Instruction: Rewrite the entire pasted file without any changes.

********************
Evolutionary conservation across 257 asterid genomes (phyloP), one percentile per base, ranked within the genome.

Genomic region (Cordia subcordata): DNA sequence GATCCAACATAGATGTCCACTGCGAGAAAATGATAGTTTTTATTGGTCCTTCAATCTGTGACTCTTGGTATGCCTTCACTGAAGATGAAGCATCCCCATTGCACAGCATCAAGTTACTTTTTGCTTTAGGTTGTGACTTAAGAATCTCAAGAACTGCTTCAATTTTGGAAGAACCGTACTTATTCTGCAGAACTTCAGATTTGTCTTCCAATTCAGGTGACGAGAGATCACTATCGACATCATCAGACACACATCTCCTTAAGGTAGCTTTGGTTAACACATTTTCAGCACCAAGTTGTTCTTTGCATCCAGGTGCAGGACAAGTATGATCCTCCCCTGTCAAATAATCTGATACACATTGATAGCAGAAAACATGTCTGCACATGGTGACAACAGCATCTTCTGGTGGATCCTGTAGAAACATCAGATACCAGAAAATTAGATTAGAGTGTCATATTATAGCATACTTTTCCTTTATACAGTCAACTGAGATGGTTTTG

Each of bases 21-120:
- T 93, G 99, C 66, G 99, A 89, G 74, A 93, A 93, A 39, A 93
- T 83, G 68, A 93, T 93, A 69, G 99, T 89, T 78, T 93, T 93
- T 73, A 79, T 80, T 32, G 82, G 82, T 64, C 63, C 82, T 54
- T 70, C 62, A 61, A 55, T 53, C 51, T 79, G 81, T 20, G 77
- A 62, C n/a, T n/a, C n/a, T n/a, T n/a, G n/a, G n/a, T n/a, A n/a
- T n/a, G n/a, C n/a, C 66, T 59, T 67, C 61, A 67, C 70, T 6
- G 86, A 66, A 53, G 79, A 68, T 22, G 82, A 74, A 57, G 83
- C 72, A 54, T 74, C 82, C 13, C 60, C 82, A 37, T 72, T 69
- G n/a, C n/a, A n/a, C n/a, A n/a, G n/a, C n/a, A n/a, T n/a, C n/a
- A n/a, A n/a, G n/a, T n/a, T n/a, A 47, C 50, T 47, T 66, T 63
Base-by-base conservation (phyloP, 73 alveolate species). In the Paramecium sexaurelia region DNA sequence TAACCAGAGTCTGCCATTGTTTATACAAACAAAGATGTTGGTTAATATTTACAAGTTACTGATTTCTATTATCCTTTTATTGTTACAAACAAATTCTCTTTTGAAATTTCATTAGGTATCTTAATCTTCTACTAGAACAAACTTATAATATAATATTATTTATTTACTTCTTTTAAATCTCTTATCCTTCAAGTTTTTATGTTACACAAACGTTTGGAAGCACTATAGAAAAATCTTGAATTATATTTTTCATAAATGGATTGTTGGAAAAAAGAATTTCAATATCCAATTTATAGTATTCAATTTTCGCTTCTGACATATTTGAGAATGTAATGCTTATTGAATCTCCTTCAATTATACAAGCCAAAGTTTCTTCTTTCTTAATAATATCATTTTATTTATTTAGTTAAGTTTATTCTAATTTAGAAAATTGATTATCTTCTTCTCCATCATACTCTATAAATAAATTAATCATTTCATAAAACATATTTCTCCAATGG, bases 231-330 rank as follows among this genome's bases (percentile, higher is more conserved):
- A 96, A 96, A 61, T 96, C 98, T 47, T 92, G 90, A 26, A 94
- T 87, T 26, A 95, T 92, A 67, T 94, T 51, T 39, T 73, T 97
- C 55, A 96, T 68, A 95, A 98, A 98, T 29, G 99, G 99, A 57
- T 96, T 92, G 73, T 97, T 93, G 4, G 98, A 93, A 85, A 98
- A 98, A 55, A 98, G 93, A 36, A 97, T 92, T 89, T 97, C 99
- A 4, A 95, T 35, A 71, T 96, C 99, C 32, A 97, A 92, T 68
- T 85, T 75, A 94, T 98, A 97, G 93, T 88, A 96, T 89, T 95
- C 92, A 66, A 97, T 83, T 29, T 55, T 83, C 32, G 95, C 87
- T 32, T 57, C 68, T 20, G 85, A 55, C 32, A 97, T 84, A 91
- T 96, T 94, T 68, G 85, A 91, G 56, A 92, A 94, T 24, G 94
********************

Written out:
Evolutionary conservation across 257 asterid genomes (phyloP), one percentile per base, ranked within the genome.

Genomic region (Cordia subcordata): DNA sequence GATCCAACATAGATGTCCACTGCGAGAAAATGATAGTTTTTATTGGTCCTTCAATCTGTGACTCTTGGTATGCCTTCACTGAAGATGAAGCATCCCCATTGCACAGCATCAAGTTACTTTTTGCTTTAGGTTGTGACTTAAGAATCTCAAGAACTGCTTCAATTTTGGAAGAACCGTACTTATTCTGCAGAACTTCAGATTTGTCTTCCAATTCAGGTGACGAGAGATCACTATCGACATCATCAGACACACATCTCCTTAAGGTAGCTTTGGTTAACACATTTTCAGCACCAAGTTGTTCTTTGCATCCAGGTGCAGGACAAGTATGATCCTCCCCTGTCAAATAATCTGATACACATTGATAGCAGAAAACATGTCTGCACATGGTGACAACAGCATCTTCTGGTGGATCCTGTAGAAACATCAGATACCAGAAAATTAGATTAGAGTGTCATATTATAGCATACTTTTCCTTTATACAGTCAACTGAGATGGTTTTG

Each of bases 21-120:
- T 93, G 99, C 66, G 99, A 89, G 74, A 93, A 93, A 39, A 93
- T 83, G 68, A 93, T 93, A 69, G 99, T 89, T 78, T 93, T 93
- T 73, A 79, T 80, T 32, G 82, G 82, T 64, C 63, C 82, T 54
- T 70, C 62, A 61, A 55, T 53, C 51, T 79, G 81, T 20, G 77
- A 62, C n/a, T n/a, C n/a, T n/a, T n/a, G n/a, G n/a, T n/a, A n/a
- T n/a, G n/a, C n/a, C 66, T 59, T 67, C 61, A 67, C 70, T 6
- G 86, A 66, A 53, G 79, A 68, T 22, G 82, A 74, A 57, G 83
- C 72, A 54, T 74, C 82, C 13, C 60, C 82, A 37, T 72, T 69
- G n/a, C n/a, A n/a, C n/a, A n/a, G n/a, C n/a, A n/a, T n/a, C n/a
- A n/a, A n/a, G n/a, T n/a, T n/a, A 47, C 50, T 47, T 66, T 63
Base-by-base conservation (phyloP, 73 alveolate species). In the Paramecium sexaurelia region DNA sequence TAACCAGAGTCTGCCATTGTTTATACAAACAAAGATGTTGGTTAATATTTACAAGTTACTGATTTCTATTATCCTTTTATTGTTACAAACAAATTCTCTTTTGAAATTTCATTAGGTATCTTAATCTTCTACTAGAACAAACTTATAATATAATATTATTTATTTACTTCTTTTAAATCTCTTATCCTTCAAGTTTTTATGTTACACAAACGTTTGGAAGCACTATAGAAAAATCTTGAATTATATTTTTCATAAATGGATTGTTGGAAAAAAGAATTTCAATATCCAATTTATAGTATTCAATTTTCGCTTCTGACATATTTGAGAATGTAATGCTTATTGAATCTCCTTCAATTATACAAGCCAAAGTTTCTTCTTTCTTAATAATATCATTTTATTTATTTAGTTAAGTTTATTCTAATTTAGAAAATTGATTATCTTCTTCTCCATCATACTCTATAAATAAATTAATCATTTCATAAAACATATTTCTCCAATGG, bases 231-330 rank as follows among this genome's bases (percentile, higher is more conserved):
- A 96, A 96, A 61, T 96, C 98, T 47, T 92, G 90, A 26, A 94
- T 87, T 26, A 95, T 92, A 67, T 94, T 51, T 39, T 73, T 97
- C 55, A 96, T 68, A 95, A 98, A 98, T 29, G 99, G 99, A 57
- T 96, T 92, G 73, T 97, T 93, G 4, G 98, A 93, A 85, A 98
- A 98, A 55, A 98, G 93, A 36, A 97, T 92, T 89, T 97, C 99
- A 4, A 95, T 35, A 71, T 96, C 99, C 32, A 97, A 92, T 68
- T 85, T 75, A 94, T 98, A 97, G 93, T 88, A 96, T 89, T 95
- C 92, A 66, A 97, T 83, T 29, T 55, T 83, C 32, G 95, C 87
- T 32, T 57, C 68, T 20, G 85, A 55, C 32, A 97, T 84, A 91
- T 96, T 94, T 68, G 85, A 91, G 56, A 92, A 94, T 24, G 94